Date of Award

2000

Degree Type

Thesis

Degree Name

Nursing (M.S.N.)

Department

College of Nursing

Abstract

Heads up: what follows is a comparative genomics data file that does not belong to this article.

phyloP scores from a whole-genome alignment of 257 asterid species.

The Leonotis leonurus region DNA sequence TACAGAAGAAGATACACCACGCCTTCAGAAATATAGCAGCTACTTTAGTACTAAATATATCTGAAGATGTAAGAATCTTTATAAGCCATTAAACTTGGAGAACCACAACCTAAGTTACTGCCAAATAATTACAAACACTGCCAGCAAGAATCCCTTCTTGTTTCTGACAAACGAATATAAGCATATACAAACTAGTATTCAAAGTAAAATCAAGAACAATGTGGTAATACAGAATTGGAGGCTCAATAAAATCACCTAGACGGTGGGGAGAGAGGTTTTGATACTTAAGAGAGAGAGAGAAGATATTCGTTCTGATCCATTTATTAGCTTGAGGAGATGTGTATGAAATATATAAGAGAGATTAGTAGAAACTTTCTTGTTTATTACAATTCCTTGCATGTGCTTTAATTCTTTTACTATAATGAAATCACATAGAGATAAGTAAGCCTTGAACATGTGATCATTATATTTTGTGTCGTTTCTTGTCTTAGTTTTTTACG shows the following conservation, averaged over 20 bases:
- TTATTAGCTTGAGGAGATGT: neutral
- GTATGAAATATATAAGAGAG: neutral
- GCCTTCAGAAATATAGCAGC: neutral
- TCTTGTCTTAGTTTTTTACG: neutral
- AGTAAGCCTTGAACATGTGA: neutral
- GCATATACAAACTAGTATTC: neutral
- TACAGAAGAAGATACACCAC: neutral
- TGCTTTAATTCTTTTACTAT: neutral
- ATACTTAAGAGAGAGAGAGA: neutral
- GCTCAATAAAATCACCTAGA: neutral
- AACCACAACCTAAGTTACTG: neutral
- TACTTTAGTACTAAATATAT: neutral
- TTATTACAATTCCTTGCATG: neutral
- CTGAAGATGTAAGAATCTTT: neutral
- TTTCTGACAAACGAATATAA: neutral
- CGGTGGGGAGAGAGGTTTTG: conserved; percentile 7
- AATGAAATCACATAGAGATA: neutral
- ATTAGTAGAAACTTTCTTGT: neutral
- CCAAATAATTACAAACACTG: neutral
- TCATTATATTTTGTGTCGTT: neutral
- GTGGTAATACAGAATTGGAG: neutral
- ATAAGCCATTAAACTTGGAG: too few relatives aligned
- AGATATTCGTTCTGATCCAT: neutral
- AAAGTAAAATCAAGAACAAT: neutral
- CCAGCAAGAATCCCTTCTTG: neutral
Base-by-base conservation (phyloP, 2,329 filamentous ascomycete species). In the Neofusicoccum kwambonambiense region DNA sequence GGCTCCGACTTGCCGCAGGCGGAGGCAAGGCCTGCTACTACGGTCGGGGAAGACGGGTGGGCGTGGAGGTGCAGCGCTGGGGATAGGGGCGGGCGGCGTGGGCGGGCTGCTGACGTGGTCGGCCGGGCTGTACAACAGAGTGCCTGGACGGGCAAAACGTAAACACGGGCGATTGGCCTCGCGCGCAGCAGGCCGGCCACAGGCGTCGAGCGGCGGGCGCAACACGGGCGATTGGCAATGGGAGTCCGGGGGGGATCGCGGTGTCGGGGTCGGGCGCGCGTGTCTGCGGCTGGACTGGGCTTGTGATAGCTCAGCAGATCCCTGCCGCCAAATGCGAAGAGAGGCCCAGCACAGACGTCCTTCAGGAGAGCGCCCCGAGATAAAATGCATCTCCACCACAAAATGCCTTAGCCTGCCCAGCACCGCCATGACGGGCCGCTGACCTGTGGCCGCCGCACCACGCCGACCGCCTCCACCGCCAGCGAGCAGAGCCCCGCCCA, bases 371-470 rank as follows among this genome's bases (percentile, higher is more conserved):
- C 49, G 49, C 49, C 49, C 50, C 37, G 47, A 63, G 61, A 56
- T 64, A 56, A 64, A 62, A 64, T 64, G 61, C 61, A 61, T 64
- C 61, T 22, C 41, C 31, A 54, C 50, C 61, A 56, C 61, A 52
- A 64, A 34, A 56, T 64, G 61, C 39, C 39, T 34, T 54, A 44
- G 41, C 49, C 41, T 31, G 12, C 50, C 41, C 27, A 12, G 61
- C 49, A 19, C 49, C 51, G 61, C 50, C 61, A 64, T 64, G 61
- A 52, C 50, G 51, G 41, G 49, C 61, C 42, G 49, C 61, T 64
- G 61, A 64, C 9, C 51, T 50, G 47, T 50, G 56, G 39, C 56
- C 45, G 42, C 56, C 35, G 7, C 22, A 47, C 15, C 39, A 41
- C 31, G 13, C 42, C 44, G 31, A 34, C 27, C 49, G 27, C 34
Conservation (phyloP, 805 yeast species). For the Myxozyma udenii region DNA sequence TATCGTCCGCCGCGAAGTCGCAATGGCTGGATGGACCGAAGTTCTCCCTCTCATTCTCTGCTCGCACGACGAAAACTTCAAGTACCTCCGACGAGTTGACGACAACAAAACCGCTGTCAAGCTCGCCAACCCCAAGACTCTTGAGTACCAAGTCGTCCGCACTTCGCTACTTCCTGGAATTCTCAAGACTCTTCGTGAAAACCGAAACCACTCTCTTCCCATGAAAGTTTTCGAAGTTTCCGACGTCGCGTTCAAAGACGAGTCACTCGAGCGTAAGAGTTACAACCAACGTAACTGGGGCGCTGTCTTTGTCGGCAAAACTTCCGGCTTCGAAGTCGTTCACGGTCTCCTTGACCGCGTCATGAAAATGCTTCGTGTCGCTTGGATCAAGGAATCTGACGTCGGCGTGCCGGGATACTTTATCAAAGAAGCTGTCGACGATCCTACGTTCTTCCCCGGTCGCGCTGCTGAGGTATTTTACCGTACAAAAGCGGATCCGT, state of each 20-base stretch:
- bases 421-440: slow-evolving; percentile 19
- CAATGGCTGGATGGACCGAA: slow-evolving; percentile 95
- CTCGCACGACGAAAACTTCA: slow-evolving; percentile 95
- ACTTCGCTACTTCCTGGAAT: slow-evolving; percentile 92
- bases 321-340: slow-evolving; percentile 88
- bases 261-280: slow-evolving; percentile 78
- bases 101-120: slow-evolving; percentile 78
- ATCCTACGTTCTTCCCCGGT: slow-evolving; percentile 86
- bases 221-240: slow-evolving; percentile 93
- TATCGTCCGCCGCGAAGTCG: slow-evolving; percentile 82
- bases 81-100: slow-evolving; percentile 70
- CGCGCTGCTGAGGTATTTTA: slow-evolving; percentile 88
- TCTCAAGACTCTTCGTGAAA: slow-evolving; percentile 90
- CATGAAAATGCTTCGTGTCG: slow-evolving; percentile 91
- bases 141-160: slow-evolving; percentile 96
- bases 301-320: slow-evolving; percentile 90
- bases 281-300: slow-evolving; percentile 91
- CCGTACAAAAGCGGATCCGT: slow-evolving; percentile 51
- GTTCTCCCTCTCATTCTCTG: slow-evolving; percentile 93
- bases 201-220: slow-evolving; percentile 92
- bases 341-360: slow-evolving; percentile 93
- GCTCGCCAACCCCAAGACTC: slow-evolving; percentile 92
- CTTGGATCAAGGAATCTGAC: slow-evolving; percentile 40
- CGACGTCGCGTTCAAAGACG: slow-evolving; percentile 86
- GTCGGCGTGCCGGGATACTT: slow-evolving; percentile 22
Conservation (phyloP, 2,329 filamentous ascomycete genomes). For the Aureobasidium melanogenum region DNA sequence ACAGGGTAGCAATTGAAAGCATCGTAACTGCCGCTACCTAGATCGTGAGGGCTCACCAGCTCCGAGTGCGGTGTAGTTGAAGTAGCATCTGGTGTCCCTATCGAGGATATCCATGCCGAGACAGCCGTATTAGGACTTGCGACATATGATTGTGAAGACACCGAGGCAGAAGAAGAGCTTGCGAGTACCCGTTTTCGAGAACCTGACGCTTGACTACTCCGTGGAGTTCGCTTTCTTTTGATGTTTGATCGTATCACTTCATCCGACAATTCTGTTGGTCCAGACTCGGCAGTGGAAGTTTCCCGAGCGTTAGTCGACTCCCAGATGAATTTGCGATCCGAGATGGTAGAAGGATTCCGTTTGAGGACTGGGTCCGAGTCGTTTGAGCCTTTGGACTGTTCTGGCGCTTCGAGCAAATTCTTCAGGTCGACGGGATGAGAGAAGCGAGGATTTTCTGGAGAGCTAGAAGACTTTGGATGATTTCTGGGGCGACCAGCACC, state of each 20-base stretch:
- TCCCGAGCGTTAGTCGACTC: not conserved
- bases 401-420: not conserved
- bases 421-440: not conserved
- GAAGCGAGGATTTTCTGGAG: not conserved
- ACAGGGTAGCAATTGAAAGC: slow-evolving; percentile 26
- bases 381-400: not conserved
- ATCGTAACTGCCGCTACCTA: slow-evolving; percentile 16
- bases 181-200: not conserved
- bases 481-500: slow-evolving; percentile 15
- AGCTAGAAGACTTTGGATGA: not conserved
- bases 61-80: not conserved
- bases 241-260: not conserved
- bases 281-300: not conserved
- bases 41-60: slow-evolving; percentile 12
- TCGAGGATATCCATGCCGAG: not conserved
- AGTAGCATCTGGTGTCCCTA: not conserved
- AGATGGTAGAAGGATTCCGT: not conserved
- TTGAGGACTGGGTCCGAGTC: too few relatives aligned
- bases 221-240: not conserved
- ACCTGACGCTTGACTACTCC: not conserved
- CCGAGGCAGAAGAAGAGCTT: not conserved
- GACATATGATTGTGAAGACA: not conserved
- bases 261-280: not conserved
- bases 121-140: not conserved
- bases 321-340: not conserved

This study is a secondary analysis of data that examined the effect of mutual goal setting on self-efficacy to manage disease in general. The conceptual frameworks utilized were King’s theory of goal attainment and Bandura’s theory of self-efficacy. The sample consisted of clients who had been admitted to two home care agencies with a primary diagnosis of congestive heart failure. After being randomly were assigned to either the intervention group or a control group, the subjects were visited in their homes over a course of several weeks. Data were collected at baseline and at 3-months using Long, et al. (1996) self-eflicacy assessment tool. The hypothesis was that there is a difference in the mean self-efficacy scores between the mutual goal setting group and the control group as measured at 3-month data collection. Although no significant difference was found, this study enhances the knowledge of goal setting and self-efficacy. Implications for further research and practice are discussed.

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